Supreme Court rules CVEC-GPC grain contract can end

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Since it was constructed in the mid-1990s, the Chippewa Valley Ethanol Company has received its grain from Glacial Plains Cooperative, which constructed its grain handling facilty adjacent to the plant. The Minnesota Supreme Court has ruled that CVEC can end what GPC thought was a permanent contract.

Minnesota’s Supreme Court ruled June 6 that the contract for corn supply between the Chippewa Valley Ethanol Company (CVEC) and Glacial Plains Cooperative (GPC) is not of perpetual duration, overturning an earlier ruling from both the 8th Judicial District Court and state Court of Appeals.

It has remanded the case to the district court to now determine what is a “reasonable” amount of time for notice to end the grain handling contract.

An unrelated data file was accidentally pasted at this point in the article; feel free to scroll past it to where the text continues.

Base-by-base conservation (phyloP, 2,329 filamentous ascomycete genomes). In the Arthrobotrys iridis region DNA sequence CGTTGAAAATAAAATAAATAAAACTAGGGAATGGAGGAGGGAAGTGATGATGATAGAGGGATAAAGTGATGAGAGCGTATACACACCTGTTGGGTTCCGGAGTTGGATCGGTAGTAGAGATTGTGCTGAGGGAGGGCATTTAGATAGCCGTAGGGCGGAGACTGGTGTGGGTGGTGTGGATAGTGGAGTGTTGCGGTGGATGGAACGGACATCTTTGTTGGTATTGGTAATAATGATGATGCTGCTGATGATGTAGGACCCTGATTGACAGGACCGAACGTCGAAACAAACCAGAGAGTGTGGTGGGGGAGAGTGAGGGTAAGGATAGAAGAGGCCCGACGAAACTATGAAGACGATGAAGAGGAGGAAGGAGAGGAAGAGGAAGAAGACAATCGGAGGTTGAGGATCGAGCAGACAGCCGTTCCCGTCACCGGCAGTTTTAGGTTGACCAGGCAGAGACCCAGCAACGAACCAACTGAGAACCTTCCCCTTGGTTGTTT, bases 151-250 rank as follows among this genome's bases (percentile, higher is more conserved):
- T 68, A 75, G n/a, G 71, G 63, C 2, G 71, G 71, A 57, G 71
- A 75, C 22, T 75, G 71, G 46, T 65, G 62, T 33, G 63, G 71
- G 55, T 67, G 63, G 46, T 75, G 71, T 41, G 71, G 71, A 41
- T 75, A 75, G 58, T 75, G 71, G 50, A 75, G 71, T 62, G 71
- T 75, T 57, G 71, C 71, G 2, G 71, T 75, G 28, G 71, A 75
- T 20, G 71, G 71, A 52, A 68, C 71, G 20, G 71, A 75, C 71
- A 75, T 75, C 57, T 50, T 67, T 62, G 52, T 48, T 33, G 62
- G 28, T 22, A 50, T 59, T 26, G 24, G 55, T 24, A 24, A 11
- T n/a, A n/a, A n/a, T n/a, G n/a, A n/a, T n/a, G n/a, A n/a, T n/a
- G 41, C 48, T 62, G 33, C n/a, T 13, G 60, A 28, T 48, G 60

“CVEC argues that given the 20-year length of the contractual relationship thus far, ‘as a matter of law’ the contract must have already lasted a reasonable time. We disagree,” the Court stated in its findings.

“A ‘reasonable time’ is determined not by a specific number of years, but by the individualized circumstances surrounding each case. It is for the district court, sitting in its role as factfinder, to weigh the evidence and apply the law to determine whether a reasonable time has passed. We therefore remand this case to the district court for proceedings consistent with this opinion....”

 

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Pictured: Since it was constructed in the mid-1990s, the Chippewa Valley Ethanol Company has received its grain from Glacial Plains Cooperative, which constructed its grain handling facilty adjacent to the plant. The Minnesota Supreme Court has ruled that CVEC can end what GPC thought was a permanent contract.

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